I liked this apt description or summary of The Lollipop Girl by Syd Hart that comes from the Amazon page for this work:
“Inside every person lurks a shade of evil. What brings it to the surface? What makes it grow?”
The above comment is better appreciated after reading the entire novel. The lollipop girl was so named for two reasons. First, there was Samuel, a baby who did not live the past five months. The cause of death might have been the lollipop lodged in the infant’s throat. Officialdom, police and associated agencies, will not be able to determine whether this is true or not because the candy was removed from the child’s throat before Caterina, the child’s mother, or Clifton Perkins, the child’s father, called police. The second reason is for an entity called the Lollipop Girl was the appearance at Eva’s school by a lady who called herself the Lollipop Girl as she proceeded to dispense free lollipops to schoolchildren.
For a US reader, the antipathy and even hostility shown by Caterina and Clifton toward Social Services. Throughout this novel, there is a consistent theme that Clifton and Caterina must avoid the involvement of Social Services, not precisely a law enforcement arm of the government. When Samuel was found dead, Caterina removed the lollipop from Samuel’s throat out of fear that Social Services would believe Samuel’s sister, Eva, might have put the candy in Samuel’s throat. Whether by accident or design, Social Services might decide to remove Eva from the household and place her in an orphanage during an investigation. Even without the lollipop, it seems Social Services had the power of commitment over either the parents if one did not handle the grieving process well.
This power of the government, one that presumes guilt until proven innocent is dissimilar to a system in the US, at least until recently. If abuse of children is suspected, Social Services action is frequently triggered, by law, following reports by a teacher, doctor, or investigating law enforcement officer. Incarceration is not as immediate as depicted in this story. Caterina was a psychologist; she was aware of the power of Social Services. The issue of government vs. private citizen conflict, along with proper British English vocabulary, slows the story down for a US audience.
Clifton is a pharmacist and seems to be on-call more than a US pharmacist counterpart. Caterina, a psychologist, works varying shifts. The effects of this are that the two parents are rarely available to both interact with their children. Clifton takes over a lot of the duties of preparing Eva for school as well as pick-up and drop-off assignments. Another effect is that the couple has few social friends. The only relationship of any consequence to this tale is their relationship with Pastor Anthony, his wife Ashley, and daughter Dalia.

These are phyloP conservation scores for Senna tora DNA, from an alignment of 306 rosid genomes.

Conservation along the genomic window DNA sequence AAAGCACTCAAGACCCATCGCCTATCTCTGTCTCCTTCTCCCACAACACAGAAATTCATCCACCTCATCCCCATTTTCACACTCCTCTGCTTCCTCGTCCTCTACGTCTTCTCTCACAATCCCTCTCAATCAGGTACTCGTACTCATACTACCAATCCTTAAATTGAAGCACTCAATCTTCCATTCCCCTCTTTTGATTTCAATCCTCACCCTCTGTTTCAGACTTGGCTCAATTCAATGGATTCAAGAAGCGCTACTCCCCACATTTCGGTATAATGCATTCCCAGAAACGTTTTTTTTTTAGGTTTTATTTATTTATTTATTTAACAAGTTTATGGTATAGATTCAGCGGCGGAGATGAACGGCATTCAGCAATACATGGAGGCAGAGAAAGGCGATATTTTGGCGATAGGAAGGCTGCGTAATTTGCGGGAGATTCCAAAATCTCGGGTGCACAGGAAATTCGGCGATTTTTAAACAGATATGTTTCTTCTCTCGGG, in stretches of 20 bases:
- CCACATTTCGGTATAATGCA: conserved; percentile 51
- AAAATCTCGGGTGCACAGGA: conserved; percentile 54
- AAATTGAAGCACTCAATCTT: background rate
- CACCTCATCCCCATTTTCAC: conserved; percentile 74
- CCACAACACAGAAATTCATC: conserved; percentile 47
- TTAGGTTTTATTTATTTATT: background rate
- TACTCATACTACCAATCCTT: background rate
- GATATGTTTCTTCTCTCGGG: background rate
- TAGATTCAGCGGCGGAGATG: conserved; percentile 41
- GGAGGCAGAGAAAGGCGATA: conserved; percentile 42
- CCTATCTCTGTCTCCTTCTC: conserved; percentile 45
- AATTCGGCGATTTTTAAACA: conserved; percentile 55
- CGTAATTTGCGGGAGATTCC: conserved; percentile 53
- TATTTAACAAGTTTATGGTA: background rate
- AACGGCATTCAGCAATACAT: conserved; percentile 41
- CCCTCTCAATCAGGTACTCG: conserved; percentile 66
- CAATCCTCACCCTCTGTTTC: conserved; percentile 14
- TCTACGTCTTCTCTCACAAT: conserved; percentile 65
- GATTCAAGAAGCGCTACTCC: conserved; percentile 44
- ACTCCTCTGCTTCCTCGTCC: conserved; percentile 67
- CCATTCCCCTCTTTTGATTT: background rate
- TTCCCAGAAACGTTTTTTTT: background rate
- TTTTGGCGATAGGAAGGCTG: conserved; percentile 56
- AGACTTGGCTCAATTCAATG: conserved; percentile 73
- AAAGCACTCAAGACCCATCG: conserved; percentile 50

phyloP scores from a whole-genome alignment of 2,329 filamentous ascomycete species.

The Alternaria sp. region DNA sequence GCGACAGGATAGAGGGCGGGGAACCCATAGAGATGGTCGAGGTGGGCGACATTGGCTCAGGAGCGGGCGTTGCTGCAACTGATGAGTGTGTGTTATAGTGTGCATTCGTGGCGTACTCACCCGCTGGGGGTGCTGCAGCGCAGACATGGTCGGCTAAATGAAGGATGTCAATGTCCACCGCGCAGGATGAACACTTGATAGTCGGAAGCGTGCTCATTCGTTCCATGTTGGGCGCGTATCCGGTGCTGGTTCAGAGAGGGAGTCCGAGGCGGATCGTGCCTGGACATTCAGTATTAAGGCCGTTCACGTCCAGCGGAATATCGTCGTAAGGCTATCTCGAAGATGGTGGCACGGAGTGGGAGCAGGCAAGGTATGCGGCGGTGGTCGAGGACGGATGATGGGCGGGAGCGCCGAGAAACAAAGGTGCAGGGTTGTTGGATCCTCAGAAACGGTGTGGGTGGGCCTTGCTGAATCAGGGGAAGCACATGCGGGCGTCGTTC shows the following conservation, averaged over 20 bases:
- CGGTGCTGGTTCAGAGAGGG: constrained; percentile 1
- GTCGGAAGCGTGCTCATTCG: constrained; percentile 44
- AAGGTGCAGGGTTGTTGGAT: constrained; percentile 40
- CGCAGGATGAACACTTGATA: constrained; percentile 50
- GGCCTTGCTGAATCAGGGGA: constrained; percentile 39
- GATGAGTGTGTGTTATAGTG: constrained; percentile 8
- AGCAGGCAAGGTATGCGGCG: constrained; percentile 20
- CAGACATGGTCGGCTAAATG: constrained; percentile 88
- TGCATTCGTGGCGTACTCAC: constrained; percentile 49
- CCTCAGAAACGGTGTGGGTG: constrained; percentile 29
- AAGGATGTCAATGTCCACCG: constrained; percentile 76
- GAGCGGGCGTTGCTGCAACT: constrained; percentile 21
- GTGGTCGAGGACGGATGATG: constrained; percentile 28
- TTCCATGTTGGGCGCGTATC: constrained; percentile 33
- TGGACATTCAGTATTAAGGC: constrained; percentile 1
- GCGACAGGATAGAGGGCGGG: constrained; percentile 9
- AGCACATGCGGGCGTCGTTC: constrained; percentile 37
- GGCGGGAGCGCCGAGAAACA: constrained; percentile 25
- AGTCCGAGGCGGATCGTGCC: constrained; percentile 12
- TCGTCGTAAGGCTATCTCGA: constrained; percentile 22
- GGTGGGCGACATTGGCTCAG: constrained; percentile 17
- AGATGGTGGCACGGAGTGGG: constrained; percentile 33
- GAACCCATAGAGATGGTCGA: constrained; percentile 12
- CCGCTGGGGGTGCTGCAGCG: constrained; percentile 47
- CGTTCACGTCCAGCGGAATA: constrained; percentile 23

Although Dalia is significantly older than Eva, the two had gotten along fine together as friends for several years. Ashley was decades younger than the Pastor. She had a beauty that attracted Clifton’s eye, a fact that was not lost on Caterina. The Pastor had switched religious affiliation several times as he attempted to bend church doctrine to his will, such as in the area of celibacy. At the same time of Samuel’s death, the Pastor was initiating activities to gain a political role in the administration of a school. Should he obtain the new position, administrative duties, and preparation for his religious functions would keep him away from home for extended periods. Clifford paid attention to this development. Too much attention. Clifford’s attentiveness to Ashley would lead to Caterina leaving home.
Having lost two family members, Clifford continued with programs as part of a grief management process. Good friend Ashley, Dalia, Eva, and Clifton even organized activities together, activities not attended by the Pastor. During one camping activity, Eva disappears.
As the last surviving member of his family, Clifton turns to therapy and drugs to deal with the loss of three family members. As a pharmacist, Clifton feels he can manage the medications well.
All the above has been story setup. Now, the story gets interesting. Anonymous phone calls indicate to Clifton that his family members were murdered according to a plan and for an undisclosed purpose. There will be many notes, phone calls, and offers of meetings to explain to Clifton the truth of matters.
I liked the structural part of the storytelling. For almost three-quarters of the novel, chapters alternate between 2001, a year of incidents, and 2016, the present time. Toward the end of the story, chapter titles began to fill the gap between the two years as the actions of various characters which contribute to a plot twist.
There will be a story resolution. There will be a surprise. And there will be a lot of unanswered questions. A stand-alone novel, the unanswered questions give Syd Hart many paths to follow forward if the author plans more stories. I gave the book four and one-half Amazon stars because of the unusual British English (my perception) and some, but not all, of the unanswered questions.
The novel is available on Amazon for USD 0.99 or as a free read on Kindle Unlimited. I look forward to reading more by Syd Hart.